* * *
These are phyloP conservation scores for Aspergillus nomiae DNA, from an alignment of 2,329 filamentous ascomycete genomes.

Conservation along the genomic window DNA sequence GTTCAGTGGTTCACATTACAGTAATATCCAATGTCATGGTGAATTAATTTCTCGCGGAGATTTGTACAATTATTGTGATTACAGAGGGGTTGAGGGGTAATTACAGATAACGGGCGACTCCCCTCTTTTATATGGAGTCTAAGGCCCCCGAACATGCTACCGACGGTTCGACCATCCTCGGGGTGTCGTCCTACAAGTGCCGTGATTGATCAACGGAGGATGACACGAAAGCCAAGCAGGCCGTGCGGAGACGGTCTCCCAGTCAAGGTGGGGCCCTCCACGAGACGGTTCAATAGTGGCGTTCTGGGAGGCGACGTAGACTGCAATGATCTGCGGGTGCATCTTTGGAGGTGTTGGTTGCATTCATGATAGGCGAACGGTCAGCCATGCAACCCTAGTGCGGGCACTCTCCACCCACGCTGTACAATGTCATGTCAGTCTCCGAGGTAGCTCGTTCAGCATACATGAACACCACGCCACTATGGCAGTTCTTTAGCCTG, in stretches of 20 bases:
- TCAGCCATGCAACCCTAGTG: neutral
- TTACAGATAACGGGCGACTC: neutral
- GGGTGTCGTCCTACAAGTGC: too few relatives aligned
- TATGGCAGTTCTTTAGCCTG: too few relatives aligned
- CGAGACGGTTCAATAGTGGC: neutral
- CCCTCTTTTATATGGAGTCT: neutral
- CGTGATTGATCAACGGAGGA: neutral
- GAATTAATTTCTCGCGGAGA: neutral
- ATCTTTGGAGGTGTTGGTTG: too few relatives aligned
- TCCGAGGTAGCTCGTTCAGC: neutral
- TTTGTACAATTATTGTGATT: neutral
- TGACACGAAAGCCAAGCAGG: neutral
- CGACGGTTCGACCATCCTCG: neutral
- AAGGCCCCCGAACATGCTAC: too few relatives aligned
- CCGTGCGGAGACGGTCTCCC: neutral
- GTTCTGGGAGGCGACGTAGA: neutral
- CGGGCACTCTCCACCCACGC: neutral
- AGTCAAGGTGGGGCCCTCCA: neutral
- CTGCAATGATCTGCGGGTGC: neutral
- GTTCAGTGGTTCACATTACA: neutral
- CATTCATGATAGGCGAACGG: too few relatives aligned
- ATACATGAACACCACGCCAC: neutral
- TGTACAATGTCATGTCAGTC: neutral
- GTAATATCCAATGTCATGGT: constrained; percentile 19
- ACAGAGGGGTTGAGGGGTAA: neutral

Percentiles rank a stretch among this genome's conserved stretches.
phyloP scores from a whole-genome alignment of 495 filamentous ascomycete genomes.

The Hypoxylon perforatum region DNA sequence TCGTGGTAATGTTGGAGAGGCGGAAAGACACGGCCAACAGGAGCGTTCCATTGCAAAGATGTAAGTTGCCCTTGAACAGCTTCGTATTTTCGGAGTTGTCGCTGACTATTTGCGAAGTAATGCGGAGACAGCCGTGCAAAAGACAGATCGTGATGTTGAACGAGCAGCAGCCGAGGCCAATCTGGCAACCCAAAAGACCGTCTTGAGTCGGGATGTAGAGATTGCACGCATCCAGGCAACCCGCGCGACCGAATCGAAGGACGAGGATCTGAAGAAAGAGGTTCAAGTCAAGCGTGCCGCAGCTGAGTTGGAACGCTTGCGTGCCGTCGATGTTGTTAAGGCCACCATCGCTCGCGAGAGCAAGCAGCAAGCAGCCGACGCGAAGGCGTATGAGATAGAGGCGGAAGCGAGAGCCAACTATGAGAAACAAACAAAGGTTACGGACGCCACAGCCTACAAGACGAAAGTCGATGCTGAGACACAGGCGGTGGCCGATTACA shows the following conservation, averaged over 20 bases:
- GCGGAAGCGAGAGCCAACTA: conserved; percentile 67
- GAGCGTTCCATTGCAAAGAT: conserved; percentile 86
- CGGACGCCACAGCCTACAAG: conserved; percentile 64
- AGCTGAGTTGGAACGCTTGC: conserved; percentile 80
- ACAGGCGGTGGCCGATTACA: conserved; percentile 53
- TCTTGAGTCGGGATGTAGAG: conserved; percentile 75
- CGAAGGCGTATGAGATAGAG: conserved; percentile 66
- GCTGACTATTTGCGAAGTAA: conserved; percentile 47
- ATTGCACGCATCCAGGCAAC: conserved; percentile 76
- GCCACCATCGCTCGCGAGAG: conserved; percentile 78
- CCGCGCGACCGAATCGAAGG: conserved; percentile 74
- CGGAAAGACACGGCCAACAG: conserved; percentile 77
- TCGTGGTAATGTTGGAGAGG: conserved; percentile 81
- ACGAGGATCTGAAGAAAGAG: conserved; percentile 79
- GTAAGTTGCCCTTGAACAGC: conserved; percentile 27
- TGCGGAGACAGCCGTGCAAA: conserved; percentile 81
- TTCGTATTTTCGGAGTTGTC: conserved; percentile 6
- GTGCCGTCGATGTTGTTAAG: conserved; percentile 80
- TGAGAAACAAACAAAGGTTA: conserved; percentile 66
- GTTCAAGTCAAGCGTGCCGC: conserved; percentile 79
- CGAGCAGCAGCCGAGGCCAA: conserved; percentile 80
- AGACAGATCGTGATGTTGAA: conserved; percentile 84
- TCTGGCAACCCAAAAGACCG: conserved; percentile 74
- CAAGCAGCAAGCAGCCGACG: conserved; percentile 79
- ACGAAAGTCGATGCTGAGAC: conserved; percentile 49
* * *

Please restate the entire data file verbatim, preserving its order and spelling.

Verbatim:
These are phyloP conservation scores for Aspergillus nomiae DNA, from an alignment of 2,329 filamentous ascomycete genomes.

Conservation along the genomic window DNA sequence GTTCAGTGGTTCACATTACAGTAATATCCAATGTCATGGTGAATTAATTTCTCGCGGAGATTTGTACAATTATTGTGATTACAGAGGGGTTGAGGGGTAATTACAGATAACGGGCGACTCCCCTCTTTTATATGGAGTCTAAGGCCCCCGAACATGCTACCGACGGTTCGACCATCCTCGGGGTGTCGTCCTACAAGTGCCGTGATTGATCAACGGAGGATGACACGAAAGCCAAGCAGGCCGTGCGGAGACGGTCTCCCAGTCAAGGTGGGGCCCTCCACGAGACGGTTCAATAGTGGCGTTCTGGGAGGCGACGTAGACTGCAATGATCTGCGGGTGCATCTTTGGAGGTGTTGGTTGCATTCATGATAGGCGAACGGTCAGCCATGCAACCCTAGTGCGGGCACTCTCCACCCACGCTGTACAATGTCATGTCAGTCTCCGAGGTAGCTCGTTCAGCATACATGAACACCACGCCACTATGGCAGTTCTTTAGCCTG, in stretches of 20 bases:
- TCAGCCATGCAACCCTAGTG: neutral
- TTACAGATAACGGGCGACTC: neutral
- GGGTGTCGTCCTACAAGTGC: too few relatives aligned
- TATGGCAGTTCTTTAGCCTG: too few relatives aligned
- CGAGACGGTTCAATAGTGGC: neutral
- CCCTCTTTTATATGGAGTCT: neutral
- CGTGATTGATCAACGGAGGA: neutral
- GAATTAATTTCTCGCGGAGA: neutral
- ATCTTTGGAGGTGTTGGTTG: too few relatives aligned
- TCCGAGGTAGCTCGTTCAGC: neutral
- TTTGTACAATTATTGTGATT: neutral
- TGACACGAAAGCCAAGCAGG: neutral
- CGACGGTTCGACCATCCTCG: neutral
- AAGGCCCCCGAACATGCTAC: too few relatives aligned
- CCGTGCGGAGACGGTCTCCC: neutral
- GTTCTGGGAGGCGACGTAGA: neutral
- CGGGCACTCTCCACCCACGC: neutral
- AGTCAAGGTGGGGCCCTCCA: neutral
- CTGCAATGATCTGCGGGTGC: neutral
- GTTCAGTGGTTCACATTACA: neutral
- CATTCATGATAGGCGAACGG: too few relatives aligned
- ATACATGAACACCACGCCAC: neutral
- TGTACAATGTCATGTCAGTC: neutral
- GTAATATCCAATGTCATGGT: constrained; percentile 19
- ACAGAGGGGTTGAGGGGTAA: neutral

Percentiles rank a stretch among this genome's conserved stretches.
phyloP scores from a whole-genome alignment of 495 filamentous ascomycete genomes.

The Hypoxylon perforatum region DNA sequence TCGTGGTAATGTTGGAGAGGCGGAAAGACACGGCCAACAGGAGCGTTCCATTGCAAAGATGTAAGTTGCCCTTGAACAGCTTCGTATTTTCGGAGTTGTCGCTGACTATTTGCGAAGTAATGCGGAGACAGCCGTGCAAAAGACAGATCGTGATGTTGAACGAGCAGCAGCCGAGGCCAATCTGGCAACCCAAAAGACCGTCTTGAGTCGGGATGTAGAGATTGCACGCATCCAGGCAACCCGCGCGACCGAATCGAAGGACGAGGATCTGAAGAAAGAGGTTCAAGTCAAGCGTGCCGCAGCTGAGTTGGAACGCTTGCGTGCCGTCGATGTTGTTAAGGCCACCATCGCTCGCGAGAGCAAGCAGCAAGCAGCCGACGCGAAGGCGTATGAGATAGAGGCGGAAGCGAGAGCCAACTATGAGAAACAAACAAAGGTTACGGACGCCACAGCCTACAAGACGAAAGTCGATGCTGAGACACAGGCGGTGGCCGATTACA shows the following conservation, averaged over 20 bases:
- GCGGAAGCGAGAGCCAACTA: conserved; percentile 67
- GAGCGTTCCATTGCAAAGAT: conserved; percentile 86
- CGGACGCCACAGCCTACAAG: conserved; percentile 64
- AGCTGAGTTGGAACGCTTGC: conserved; percentile 80
- ACAGGCGGTGGCCGATTACA: conserved; percentile 53
- TCTTGAGTCGGGATGTAGAG: conserved; percentile 75
- CGAAGGCGTATGAGATAGAG: conserved; percentile 66
- GCTGACTATTTGCGAAGTAA: conserved; percentile 47
- ATTGCACGCATCCAGGCAAC: conserved; percentile 76
- GCCACCATCGCTCGCGAGAG: conserved; percentile 78
- CCGCGCGACCGAATCGAAGG: conserved; percentile 74
- CGGAAAGACACGGCCAACAG: conserved; percentile 77
- TCGTGGTAATGTTGGAGAGG: conserved; percentile 81
- ACGAGGATCTGAAGAAAGAG: conserved; percentile 79
- GTAAGTTGCCCTTGAACAGC: conserved; percentile 27
- TGCGGAGACAGCCGTGCAAA: conserved; percentile 81
- TTCGTATTTTCGGAGTTGTC: conserved; percentile 6
- GTGCCGTCGATGTTGTTAAG: conserved; percentile 80
- TGAGAAACAAACAAAGGTTA: conserved; percentile 66
- GTTCAAGTCAAGCGTGCCGC: conserved; percentile 79
- CGAGCAGCAGCCGAGGCCAA: conserved; percentile 80
- AGACAGATCGTGATGTTGAA: conserved; percentile 84
- TCTGGCAACCCAAAAGACCG: conserved; percentile 74
- CAAGCAGCAAGCAGCCGACG: conserved; percentile 79
- ACGAAAGTCGATGCTGAGAC: conserved; percentile 49